|Publication number||US6065961 A|
|Application number||US 09/249,867|
|Publication date||May 23, 2000|
|Filing date||Feb 16, 1999|
|Priority date||Feb 16, 1999|
|Publication number||09249867, 249867, US 6065961 A, US 6065961A, US-A-6065961, US6065961 A, US6065961A|
|Inventors||Yul E. Shaffer, Ronald M. Engler|
|Original Assignee||Shaffer; Yul E., Engler; Ronald M.|
|Export Citation||BiBTeX, EndNote, RefMan|
|Patent Citations (15), Non-Patent Citations (2), Referenced by (8), Classifications (12), Legal Events (3)|
|External Links: USPTO, USPTO Assignment, Espacenet|
1. Field of the Invention
The present invention relates to burner apparatus and method for combusting air and fuel characterized in that the fuel is thoroughly mixed with combustion air in a manner so that resultant combustion is complete and oxides of nitrogen (NOx ) in the exhaust gas are substantially reduced. "Fuel" as used herein means gas and/or liquid fuel.
2. Description of the Related Art
Combustion is a chemical process in which an oxidant is rapidly reacted with a fuel to release chemically stored energy as thermal energy. This thermal energy is usually in the form of high temperature gases. Most commonly, the oxidant for combustion is oxygen in the air. Hydrocarbon gases principally consist of hydrogen and carbon compounds and the complete combustion of these gases produces mainly carbon dioxide and water. When the combustion of air and fuel is produced at a high temperature, oxides of nitrogen (NOx) are produced due to dissociation of the molecular Nitrogen. Oxides of nitrogen gases are considered to be an environmental hazard.
In all burners, there will be regions of reactant mixture where either combustion will be incomplete or the formation of NOx will occur. Ideally, it is desirable to provide a completely homogeneous mixture with the ratio of the reactants suitably balanced to effect the best achievable combustion byproducts for a given application.
Conventional methods of mixing the fuel and air generally provide a mixture gradient through the cross section of the flamefront at the point of ignition that causes a corresponding thermal gradient through the flame. This causes both the production of NOx within the higher temperature (Stoichmetric) sections of the flame; and Carbon Monoxide, Aldehydes, Ketones and Unburned Combustibles within the colder sections of the flame (i.e., sections comprising excessive fuel and sections comprising excessive air).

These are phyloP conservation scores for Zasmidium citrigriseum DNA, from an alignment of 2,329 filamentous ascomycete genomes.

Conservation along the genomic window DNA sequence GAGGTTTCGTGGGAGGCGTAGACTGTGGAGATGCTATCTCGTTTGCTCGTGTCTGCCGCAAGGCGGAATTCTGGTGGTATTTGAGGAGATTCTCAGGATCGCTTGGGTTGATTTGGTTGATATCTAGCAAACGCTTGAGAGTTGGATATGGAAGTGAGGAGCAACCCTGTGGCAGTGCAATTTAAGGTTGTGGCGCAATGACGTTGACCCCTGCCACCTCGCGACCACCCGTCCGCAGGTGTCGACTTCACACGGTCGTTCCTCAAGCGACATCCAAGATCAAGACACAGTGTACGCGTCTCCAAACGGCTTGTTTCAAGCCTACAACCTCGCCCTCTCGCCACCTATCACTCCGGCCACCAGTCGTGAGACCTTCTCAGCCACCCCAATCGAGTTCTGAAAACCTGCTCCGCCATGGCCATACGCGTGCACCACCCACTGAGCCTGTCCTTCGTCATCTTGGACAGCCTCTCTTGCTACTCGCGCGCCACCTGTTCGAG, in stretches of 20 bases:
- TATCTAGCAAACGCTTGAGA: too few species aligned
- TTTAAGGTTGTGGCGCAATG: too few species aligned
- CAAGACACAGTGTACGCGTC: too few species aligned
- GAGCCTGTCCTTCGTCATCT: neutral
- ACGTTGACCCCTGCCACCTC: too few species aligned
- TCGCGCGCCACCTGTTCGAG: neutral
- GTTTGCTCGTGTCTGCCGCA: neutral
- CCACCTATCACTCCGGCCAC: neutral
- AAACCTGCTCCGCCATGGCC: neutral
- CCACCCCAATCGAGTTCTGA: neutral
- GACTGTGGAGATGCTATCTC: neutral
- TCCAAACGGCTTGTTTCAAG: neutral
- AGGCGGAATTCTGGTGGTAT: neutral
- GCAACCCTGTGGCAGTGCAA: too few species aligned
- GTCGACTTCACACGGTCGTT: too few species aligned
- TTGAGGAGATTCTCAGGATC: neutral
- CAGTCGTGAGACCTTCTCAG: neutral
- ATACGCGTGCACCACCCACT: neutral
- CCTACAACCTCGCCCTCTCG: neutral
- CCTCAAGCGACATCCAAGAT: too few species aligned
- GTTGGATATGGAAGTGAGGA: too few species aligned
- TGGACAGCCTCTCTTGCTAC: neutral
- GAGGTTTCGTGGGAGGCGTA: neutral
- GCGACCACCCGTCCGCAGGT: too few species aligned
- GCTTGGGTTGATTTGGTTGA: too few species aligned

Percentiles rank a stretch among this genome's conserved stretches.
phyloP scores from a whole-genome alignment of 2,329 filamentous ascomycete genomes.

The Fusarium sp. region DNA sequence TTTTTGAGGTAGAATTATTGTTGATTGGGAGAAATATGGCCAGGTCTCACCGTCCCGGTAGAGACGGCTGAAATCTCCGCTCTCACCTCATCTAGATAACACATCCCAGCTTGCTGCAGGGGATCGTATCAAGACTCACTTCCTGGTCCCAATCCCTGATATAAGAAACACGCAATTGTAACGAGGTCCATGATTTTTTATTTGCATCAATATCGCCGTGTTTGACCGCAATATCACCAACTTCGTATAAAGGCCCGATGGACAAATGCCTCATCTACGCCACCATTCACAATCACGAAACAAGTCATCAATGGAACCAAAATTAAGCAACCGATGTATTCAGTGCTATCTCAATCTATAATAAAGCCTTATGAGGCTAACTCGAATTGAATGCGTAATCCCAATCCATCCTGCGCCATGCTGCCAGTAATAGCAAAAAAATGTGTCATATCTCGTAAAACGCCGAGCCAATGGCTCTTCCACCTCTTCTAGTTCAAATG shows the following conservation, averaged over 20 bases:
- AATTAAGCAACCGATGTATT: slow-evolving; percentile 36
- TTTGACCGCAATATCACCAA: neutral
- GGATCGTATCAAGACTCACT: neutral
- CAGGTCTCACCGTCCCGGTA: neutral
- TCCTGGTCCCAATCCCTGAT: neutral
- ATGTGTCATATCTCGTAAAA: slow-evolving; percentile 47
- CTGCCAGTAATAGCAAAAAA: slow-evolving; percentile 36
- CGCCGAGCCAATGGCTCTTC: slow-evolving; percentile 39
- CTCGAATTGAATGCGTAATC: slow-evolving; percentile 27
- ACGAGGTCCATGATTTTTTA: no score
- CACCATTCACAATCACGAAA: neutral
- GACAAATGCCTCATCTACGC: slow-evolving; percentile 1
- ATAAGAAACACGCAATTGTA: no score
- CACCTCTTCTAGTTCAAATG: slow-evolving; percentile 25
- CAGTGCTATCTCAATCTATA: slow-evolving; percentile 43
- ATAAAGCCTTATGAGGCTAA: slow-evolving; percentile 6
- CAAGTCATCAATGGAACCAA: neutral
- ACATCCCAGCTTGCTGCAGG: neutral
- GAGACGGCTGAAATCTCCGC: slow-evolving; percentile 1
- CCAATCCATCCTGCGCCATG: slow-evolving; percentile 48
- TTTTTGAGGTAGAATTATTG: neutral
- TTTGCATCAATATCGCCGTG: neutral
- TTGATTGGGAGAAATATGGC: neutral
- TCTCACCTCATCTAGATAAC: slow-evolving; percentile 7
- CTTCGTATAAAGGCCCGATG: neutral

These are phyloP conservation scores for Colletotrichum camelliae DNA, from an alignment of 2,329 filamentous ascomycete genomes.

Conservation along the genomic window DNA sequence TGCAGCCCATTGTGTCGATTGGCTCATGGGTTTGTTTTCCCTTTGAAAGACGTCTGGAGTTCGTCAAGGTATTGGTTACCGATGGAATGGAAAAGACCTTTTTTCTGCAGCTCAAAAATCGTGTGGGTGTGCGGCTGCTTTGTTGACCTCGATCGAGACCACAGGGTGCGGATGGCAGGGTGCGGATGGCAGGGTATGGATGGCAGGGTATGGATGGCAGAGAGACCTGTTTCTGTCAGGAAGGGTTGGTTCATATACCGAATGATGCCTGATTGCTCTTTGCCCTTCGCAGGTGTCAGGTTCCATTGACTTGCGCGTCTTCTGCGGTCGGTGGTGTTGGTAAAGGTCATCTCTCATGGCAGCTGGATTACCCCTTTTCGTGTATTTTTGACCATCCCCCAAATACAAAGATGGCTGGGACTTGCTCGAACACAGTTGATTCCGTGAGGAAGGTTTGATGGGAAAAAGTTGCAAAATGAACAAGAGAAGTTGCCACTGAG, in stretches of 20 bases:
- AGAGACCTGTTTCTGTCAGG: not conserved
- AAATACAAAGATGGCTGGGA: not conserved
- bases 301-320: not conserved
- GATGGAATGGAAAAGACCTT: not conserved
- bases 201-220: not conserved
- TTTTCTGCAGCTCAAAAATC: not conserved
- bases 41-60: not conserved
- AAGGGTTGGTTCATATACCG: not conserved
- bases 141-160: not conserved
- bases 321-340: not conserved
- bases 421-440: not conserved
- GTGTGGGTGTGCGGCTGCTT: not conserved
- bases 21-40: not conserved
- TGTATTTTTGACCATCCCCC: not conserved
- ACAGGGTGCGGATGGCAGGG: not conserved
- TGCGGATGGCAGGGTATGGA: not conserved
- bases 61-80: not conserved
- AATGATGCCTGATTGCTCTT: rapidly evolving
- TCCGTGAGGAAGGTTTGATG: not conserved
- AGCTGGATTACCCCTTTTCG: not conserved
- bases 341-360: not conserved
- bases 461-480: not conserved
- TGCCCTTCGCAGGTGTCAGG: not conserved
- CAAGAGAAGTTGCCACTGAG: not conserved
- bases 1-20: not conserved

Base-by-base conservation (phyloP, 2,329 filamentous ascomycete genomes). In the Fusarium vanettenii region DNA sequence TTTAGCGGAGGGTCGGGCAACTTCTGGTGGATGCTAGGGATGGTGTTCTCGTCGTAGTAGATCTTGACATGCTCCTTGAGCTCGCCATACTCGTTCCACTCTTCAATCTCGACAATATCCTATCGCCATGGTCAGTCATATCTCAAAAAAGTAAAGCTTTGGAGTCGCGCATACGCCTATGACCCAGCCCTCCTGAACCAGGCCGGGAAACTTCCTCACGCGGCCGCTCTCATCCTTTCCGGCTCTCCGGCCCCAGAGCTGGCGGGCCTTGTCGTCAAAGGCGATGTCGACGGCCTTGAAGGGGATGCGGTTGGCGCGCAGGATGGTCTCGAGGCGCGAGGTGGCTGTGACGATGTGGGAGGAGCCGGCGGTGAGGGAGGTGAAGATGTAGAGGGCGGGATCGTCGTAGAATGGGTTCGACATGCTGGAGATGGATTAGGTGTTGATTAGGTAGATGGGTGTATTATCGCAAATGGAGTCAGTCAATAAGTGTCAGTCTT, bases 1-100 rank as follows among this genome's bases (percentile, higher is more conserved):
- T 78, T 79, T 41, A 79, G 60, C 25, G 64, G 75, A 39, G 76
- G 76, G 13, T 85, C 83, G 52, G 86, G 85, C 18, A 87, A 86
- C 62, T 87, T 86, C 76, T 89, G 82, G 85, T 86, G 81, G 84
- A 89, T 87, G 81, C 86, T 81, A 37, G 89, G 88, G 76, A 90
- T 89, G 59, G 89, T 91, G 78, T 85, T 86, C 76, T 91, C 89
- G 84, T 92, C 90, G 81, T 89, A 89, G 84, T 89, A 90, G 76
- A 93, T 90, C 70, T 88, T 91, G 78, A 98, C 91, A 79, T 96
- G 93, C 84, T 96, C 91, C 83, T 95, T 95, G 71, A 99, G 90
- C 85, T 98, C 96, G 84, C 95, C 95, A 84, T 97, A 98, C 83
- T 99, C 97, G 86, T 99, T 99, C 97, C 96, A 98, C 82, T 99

Where conventional methods of producing exceptional results with respect to low NOx s have succeeded, they have generally paid for said results with any combination of the following: (1) the need for relatively high combustion air blower pressure necessitating an increased consumption of electricity; (2) relatively elevated fuel pressure requirements; (3) the recirculation of cooled flue gases to absorb enough of the heat from the initial combustion zone to prevent NOx formation; and/or (4) the inability to extend the performance through a wide range of turndown.
The present invention relates to an apparatus and method for hydrocarbon and other combustibles fuel burners to provide means for controlling the mixing of the reactants and thus, controlling the nature of the combustion kinetics. In another aspect, this invention relates to a novel method and means for limiting the production of thermally produced Nitric Oxides (NO and NO2 or "NOx "), and other unburned combustibles, in general combustion systems and heating applications.